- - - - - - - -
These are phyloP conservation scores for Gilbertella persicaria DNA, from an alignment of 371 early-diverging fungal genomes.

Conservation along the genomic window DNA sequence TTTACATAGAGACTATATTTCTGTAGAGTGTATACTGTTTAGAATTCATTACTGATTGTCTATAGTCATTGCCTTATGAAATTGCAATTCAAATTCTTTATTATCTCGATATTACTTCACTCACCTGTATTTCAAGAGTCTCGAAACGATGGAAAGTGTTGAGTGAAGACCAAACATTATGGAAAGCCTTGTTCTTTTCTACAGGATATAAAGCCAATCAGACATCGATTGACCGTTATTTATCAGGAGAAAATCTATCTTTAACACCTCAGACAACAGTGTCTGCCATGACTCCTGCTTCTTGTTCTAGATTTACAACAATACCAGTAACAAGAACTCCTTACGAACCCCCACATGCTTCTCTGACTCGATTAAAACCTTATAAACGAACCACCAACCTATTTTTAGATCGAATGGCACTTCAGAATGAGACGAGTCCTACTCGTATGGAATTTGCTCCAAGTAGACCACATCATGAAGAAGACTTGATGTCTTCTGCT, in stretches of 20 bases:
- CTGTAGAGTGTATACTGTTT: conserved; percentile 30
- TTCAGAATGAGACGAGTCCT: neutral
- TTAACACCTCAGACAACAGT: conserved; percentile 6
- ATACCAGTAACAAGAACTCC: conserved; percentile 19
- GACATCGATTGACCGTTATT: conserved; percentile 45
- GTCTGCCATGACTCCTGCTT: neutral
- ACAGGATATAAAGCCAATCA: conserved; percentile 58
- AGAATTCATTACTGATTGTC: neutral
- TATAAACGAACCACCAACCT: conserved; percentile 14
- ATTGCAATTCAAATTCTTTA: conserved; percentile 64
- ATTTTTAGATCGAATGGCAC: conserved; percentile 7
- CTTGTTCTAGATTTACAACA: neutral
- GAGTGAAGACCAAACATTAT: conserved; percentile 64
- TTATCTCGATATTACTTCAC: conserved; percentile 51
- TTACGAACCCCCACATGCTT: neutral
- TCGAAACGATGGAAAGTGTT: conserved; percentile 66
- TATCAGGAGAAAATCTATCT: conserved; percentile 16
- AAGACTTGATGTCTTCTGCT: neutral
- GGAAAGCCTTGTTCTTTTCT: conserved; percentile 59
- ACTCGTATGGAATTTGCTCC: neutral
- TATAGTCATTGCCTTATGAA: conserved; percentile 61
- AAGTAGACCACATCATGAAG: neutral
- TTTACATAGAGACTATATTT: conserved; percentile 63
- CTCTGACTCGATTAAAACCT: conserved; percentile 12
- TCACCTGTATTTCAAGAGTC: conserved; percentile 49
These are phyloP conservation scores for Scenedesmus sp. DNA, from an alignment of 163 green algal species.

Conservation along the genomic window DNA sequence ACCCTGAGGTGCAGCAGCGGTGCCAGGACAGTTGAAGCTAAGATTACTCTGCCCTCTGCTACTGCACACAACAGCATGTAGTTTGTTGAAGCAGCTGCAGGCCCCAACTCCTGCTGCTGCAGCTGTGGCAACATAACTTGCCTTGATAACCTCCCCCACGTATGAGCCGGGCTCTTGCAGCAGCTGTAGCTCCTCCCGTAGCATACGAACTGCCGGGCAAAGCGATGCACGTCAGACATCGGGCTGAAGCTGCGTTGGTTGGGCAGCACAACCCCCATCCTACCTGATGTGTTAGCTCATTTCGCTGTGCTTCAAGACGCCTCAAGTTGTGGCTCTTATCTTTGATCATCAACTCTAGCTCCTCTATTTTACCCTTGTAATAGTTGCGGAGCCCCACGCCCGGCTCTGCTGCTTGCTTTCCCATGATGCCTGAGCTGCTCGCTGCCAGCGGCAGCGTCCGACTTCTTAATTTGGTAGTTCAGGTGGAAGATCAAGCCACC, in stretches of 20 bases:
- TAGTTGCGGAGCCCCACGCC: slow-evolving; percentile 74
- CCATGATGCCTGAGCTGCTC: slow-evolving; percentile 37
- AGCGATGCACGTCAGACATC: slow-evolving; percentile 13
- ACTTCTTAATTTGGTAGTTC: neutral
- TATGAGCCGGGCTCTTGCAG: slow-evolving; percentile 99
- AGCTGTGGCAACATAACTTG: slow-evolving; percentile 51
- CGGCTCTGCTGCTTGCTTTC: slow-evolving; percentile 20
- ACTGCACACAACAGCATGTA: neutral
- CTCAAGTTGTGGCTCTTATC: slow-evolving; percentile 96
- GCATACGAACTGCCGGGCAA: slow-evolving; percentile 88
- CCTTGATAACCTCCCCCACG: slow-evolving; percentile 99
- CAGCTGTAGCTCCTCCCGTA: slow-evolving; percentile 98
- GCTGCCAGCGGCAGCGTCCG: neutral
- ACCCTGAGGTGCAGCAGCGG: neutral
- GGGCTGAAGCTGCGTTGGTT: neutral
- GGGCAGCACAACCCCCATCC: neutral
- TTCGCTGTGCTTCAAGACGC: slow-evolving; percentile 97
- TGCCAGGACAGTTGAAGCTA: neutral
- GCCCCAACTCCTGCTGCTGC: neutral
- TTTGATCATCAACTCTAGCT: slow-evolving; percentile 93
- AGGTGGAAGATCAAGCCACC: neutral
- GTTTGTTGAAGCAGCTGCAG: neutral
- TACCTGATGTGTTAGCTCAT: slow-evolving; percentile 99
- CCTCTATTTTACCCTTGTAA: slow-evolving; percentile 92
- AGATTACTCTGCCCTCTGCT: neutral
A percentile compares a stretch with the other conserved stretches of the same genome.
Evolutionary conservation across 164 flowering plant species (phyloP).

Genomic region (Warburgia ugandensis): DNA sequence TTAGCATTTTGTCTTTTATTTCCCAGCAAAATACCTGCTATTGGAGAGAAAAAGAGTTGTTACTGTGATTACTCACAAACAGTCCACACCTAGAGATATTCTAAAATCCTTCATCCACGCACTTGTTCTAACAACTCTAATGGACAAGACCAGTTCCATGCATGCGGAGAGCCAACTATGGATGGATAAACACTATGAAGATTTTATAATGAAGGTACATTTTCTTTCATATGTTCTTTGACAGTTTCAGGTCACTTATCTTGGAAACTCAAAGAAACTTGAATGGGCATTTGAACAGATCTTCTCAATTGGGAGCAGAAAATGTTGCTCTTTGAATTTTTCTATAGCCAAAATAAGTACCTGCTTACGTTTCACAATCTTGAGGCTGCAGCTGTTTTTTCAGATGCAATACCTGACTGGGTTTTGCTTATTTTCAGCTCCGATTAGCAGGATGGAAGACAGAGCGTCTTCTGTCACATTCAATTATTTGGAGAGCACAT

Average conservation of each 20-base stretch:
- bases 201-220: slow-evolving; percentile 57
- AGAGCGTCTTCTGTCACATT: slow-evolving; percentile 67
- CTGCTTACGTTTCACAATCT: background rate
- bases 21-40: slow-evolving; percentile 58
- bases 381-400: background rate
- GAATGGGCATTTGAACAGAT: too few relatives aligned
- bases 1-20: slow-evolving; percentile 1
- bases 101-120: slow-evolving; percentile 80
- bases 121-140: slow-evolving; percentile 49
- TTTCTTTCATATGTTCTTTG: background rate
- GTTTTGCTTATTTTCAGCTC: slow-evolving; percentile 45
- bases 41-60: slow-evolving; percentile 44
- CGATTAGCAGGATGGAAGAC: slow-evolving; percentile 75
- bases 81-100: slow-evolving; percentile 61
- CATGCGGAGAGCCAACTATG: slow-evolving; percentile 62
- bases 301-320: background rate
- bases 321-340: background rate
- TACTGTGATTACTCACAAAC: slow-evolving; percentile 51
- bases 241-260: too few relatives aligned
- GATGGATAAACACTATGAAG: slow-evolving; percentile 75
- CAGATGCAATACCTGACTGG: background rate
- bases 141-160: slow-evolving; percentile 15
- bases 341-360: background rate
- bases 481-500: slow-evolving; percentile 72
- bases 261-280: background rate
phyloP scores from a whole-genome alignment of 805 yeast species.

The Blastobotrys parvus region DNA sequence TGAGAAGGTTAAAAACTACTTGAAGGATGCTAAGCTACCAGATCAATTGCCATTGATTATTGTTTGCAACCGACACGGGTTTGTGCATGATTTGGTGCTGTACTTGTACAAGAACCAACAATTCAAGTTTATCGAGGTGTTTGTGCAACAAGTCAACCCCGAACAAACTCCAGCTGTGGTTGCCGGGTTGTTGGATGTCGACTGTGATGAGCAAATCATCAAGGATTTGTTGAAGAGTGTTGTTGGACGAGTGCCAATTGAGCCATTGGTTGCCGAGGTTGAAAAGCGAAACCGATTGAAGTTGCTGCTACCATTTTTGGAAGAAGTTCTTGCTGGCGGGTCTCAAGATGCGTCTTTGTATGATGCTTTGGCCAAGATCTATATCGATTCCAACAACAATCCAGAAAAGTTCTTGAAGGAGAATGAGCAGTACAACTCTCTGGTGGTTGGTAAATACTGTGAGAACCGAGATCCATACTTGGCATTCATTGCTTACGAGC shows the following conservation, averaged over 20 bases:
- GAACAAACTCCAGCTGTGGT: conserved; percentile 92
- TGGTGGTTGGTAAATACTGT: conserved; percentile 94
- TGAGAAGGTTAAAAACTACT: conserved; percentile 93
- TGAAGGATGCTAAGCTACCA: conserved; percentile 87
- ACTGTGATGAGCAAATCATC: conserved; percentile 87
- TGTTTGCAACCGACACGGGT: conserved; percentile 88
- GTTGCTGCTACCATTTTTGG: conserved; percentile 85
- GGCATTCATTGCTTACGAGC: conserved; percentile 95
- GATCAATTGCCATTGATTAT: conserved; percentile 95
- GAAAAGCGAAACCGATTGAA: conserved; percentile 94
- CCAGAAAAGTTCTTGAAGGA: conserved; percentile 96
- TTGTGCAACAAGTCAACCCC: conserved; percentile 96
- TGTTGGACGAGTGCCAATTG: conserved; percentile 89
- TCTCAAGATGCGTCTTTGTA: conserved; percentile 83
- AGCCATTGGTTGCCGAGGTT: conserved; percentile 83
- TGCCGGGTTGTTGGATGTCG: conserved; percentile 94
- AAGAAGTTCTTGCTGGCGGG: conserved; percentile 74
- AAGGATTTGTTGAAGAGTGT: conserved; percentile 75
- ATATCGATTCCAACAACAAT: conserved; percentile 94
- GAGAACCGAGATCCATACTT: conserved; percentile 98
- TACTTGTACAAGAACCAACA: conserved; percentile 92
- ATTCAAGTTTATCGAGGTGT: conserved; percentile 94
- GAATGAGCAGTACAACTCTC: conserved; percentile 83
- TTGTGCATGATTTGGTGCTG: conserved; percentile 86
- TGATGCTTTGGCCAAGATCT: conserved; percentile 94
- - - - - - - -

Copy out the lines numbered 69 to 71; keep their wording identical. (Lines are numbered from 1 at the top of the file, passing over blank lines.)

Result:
- GTTTTGCTTATTTTCAGCTC: slow-evolving; percentile 45
- bases 41-60: slow-evolving; percentile 44
- CGATTAGCAGGATGGAAGAC: slow-evolving; percentile 75